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ECMO fellowship program provides lifesaving training

Mar. 17, 2022, 9:06 AM

Current and former ECLS (ECMO) fellows include, from left, John Stokes, MD, Yuliya Tipograf, MD, Yatrik Patel, MD, and Sean Francois, MD.
Current and former ECLS (ECMO) fellows include, from left, John Stokes, MD, Yuliya Tipograf, MD, Yatrik Patel, MD, and Sean Francois, MD. (photo by Donn Jones)

by Matt Batcheldor

Vanderbilt University Medical Center is one of the only centers in the country that has a clinical ECLS (extracorporeal life support) fellowship, giving new doctors two years of hands-on experience with a lifesaving critical care tool, one that has only become more important during the COVID-19 pandemic.

ECLS, also known as ECMO or extracorporeal membrane oxygenation, is a life-sustaining mechanical system that temporarily takes over for the heart and lungs of critically ill patients, allowing them to rest and recover. The ECMO machine’s external pumps and oxygenators remove carbon dioxide from the blood, replace it with life-saving oxygen and then return it to the patient’s circulatory system.

VUMC has one of the most advanced ECLS programs in the nation, and one of the only ones in which ECLS has expanded beyond the cardiovascular intensive care unit (CVICU) to the medical intensive care unit (MICU).

“The ECLS fellows take care of the sickest patients in the hospital every day,” said Matthew Bacchetta, MD, MBA, MA, professor of Surgery and adjunct professor of Biomedical Engineering.

Bacchetta, who arrived at Vanderbilt in 2018, said he wanted to establish an ECLS fellowship as he had at Columbia University. The two-year fellowship began in 2019, just before the pandemic, with John Stokes, MD, who finished the program in 2021. Current fellows are Yatrik Patel, MD (senior fellow) and Sean Francois, MD (junior fellow).

Fellows learn every aspect of ECLS, starting with the technique of cannulation, or inserting small tubes in veins or arteries in the chest, neck or legs. They then learn techniques of managing a patient on ECLS, sometimes for weeks at a time as they manage the patient’s individual disease course. For example, patients may have end-stage heart and lung disease, acute respiratory distress syndrome, pulmonary hypertension or COVID-19.

“Having this exposure this early on in my training is extremely valuable,” Patel said. “It’s almost like a critical care fellowship combined with the ECLS fellowship.”

Ashish Shah, MD, professor and chair of Cardiac Surgery, said the fellowship has a number of unique features.

“Beyond the basic clinical demands of managing ECLS patients, these fellows are totally immersed in advanced heart and lung failure,” he said. “They collaborate at a high level with intensivists, surgeons and perfusionists, and are a key part of transporting ECLS patients from outside hospitals. Importantly, they spend time in Dr. Bacchetta’s organ rehabilitation lab where they see the future applications of mechanical support. Frankly, they are part of our cardiac surgery team. For a surgical resident only a few years into training, they get to be true experts. This was Dr. Bacchetta’s vision, and he has built something really special here at Vanderbilt.”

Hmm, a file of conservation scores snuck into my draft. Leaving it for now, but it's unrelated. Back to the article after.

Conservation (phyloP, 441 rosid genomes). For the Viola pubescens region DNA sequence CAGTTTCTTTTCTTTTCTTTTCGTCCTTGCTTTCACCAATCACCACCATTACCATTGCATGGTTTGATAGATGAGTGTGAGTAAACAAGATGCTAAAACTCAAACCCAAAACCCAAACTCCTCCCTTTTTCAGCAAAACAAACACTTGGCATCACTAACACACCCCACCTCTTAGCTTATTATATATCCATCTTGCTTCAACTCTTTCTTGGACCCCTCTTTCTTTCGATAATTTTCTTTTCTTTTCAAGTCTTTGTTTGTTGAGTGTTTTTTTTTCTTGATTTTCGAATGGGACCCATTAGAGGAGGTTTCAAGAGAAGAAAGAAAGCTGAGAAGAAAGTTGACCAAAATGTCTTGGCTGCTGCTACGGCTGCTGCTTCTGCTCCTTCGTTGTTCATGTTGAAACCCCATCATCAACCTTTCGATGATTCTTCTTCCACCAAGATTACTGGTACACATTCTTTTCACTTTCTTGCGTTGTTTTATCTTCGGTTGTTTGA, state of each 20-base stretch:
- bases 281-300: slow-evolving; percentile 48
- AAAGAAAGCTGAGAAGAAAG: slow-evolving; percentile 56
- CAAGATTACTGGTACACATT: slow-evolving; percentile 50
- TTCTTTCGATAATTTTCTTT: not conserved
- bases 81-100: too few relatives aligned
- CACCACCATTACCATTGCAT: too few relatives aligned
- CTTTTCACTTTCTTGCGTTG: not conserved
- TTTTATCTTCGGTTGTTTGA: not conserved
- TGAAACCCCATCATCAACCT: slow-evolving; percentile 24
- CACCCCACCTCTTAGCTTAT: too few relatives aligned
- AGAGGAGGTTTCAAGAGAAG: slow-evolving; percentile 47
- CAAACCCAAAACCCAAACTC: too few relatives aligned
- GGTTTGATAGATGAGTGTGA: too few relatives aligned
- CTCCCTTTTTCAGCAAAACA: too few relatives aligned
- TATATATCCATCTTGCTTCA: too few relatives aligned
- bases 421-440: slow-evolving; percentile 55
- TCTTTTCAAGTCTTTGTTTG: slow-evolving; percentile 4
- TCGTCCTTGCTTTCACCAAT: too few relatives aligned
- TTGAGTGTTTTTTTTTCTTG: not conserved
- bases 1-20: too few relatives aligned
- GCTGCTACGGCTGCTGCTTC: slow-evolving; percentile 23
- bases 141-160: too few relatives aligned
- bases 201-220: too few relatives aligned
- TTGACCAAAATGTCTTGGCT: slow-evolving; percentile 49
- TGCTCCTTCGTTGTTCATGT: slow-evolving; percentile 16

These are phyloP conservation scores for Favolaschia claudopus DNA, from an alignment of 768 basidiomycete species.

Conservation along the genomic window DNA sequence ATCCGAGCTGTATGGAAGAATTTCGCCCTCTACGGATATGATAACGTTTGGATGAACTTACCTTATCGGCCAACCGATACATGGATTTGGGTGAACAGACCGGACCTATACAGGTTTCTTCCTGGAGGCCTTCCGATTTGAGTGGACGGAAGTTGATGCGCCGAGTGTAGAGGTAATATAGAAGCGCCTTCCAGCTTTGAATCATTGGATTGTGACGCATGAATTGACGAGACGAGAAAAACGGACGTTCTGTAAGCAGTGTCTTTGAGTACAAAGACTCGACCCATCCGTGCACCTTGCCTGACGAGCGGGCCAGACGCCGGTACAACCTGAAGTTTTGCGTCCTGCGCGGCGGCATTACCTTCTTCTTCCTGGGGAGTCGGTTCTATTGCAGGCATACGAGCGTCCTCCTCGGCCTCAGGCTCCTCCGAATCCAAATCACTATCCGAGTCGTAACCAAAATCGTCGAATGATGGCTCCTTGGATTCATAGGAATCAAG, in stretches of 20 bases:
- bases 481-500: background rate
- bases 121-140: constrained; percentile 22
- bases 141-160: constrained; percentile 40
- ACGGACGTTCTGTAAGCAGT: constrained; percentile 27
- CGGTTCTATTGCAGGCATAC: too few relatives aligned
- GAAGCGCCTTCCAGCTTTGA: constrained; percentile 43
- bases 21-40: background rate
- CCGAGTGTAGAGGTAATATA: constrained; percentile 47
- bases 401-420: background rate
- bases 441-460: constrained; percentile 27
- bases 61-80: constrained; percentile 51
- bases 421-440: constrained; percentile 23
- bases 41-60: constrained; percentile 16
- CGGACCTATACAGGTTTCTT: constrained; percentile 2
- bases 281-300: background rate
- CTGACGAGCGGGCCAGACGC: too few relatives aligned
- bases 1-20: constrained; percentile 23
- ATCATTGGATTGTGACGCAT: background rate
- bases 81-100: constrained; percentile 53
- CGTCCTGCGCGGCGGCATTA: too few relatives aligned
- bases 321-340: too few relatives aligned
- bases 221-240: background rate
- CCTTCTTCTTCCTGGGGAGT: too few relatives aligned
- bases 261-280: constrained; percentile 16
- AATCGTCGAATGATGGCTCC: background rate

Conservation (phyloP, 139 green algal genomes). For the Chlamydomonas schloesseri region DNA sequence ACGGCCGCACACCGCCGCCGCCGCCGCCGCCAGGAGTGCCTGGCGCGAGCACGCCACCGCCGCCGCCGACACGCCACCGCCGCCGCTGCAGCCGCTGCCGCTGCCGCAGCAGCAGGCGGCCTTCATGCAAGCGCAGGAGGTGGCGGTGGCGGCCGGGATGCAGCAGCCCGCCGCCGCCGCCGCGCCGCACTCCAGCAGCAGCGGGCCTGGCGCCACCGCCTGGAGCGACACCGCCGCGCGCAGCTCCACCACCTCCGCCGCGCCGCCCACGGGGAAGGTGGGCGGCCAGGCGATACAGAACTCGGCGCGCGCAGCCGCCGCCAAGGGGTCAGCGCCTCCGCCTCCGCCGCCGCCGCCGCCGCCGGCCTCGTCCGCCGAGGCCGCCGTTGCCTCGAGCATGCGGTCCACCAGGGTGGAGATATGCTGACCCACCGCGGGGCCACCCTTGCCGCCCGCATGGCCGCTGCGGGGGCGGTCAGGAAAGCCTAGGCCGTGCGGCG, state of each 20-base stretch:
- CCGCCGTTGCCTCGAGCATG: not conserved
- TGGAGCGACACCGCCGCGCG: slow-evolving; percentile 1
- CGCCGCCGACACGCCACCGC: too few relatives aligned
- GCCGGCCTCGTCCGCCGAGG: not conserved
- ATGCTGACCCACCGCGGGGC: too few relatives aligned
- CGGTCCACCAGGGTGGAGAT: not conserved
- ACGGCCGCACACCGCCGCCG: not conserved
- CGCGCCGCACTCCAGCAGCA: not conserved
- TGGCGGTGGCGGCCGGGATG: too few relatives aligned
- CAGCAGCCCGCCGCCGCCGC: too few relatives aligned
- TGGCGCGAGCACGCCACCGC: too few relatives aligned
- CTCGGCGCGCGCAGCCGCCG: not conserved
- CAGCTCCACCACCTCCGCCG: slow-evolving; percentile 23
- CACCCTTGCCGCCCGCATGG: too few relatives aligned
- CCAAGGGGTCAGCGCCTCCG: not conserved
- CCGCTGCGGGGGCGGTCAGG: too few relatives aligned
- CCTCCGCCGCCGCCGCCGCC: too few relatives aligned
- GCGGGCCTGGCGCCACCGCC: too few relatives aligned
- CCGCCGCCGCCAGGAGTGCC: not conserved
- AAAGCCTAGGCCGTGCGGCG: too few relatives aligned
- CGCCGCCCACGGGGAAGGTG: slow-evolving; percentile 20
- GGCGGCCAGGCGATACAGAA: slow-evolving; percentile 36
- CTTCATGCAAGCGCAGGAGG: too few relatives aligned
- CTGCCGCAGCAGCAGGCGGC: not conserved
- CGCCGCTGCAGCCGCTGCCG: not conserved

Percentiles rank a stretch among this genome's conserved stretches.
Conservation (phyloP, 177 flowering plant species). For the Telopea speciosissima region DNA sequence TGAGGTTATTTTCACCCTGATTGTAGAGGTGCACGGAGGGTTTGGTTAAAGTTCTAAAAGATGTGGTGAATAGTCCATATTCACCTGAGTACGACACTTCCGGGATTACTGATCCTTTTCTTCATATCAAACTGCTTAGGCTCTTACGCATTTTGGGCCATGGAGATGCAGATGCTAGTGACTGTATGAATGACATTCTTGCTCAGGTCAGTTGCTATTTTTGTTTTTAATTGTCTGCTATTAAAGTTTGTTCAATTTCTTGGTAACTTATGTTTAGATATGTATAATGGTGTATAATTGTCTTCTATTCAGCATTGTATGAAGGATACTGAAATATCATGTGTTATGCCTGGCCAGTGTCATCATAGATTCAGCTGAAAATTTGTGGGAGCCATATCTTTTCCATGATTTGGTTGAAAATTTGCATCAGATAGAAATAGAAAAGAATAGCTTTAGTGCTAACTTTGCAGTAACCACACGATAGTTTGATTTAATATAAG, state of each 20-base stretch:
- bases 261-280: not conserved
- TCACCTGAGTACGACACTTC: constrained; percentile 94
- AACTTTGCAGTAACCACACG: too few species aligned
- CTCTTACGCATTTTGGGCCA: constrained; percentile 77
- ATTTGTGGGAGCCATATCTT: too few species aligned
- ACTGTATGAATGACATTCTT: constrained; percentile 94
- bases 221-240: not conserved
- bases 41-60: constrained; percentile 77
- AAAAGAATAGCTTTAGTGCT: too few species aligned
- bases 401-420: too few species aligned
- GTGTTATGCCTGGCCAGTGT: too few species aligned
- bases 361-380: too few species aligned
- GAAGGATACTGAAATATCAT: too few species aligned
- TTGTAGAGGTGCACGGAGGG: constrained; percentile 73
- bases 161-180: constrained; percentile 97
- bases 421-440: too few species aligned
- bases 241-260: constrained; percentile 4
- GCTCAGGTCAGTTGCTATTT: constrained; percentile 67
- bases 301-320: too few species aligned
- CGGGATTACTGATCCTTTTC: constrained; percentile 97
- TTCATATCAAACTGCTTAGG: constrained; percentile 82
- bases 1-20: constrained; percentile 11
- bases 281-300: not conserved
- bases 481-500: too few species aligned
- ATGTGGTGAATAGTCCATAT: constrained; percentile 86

Fellows round with ICU teams in the individual ICU units — the CVICU and MICU. They perform other procedures on patients on ECLS, from tracheotomies to chest tube placements.

“In my first year as a junior fellow, I have never experienced such a jump in my clinical knowledge and understanding of heart and lung physiology,” Francois said. “The richness of this experience stems from the dedication and mentoring of the MICU and CVICU staff.”

Fellows work closely with multiple members of VUMC’s multidisciplinary ICU teams — both medically and surgically based teams — including nurse practitioners, attendings and perfusionists.

“The ECMO program is made of an incredible team of talented and extremely dedicated people,” Stokes said. “The experiences and learning opportunities I had while training amidst this group of people during my time as an ECMO fellow will permeate the rest of my career in medicine.”

Todd Rice, MD, associate professor of Medicine and director of the MICU, said the fellows are an integral part of the team caring for the ECLS patients. “Without the ECLS fellows, we could not maintain a highly functioning, active ECLS program in the MICU,” he said.

Whitney Gannon, MSN, ACNP, director of Quality and Education for the Vanderbilt Extracorporeal Life Support Program, described the ECLS fellows as the glue that holds the ECLS program together. “The immersive and diverse experience of the ECLS fellowship equally benefits the fellows’ learning and growth, and the patients they are helping every day.”

Vanderbilt’s ECLS program, first operating out of Monroe Carell Jr. Children’s Hospital at Vanderbilt, has been serving patients for more than 32 years. It is the first and largest in Middle Tennessee and one of the largest in the nation, serving about 200 pediatric and adult patients per year.

Bacchetta said there are very few programs that allow fellows this level of exposure to ECLS, none as extensive.

“That type of hybrid training is extraordinarily uncommon,” Bacchetta said. “It enables the fellows to develop a depth of cardiopulmonary physiology and disease management that I think makes our program unrivaled. It’s that cross-disciplinary approach.”

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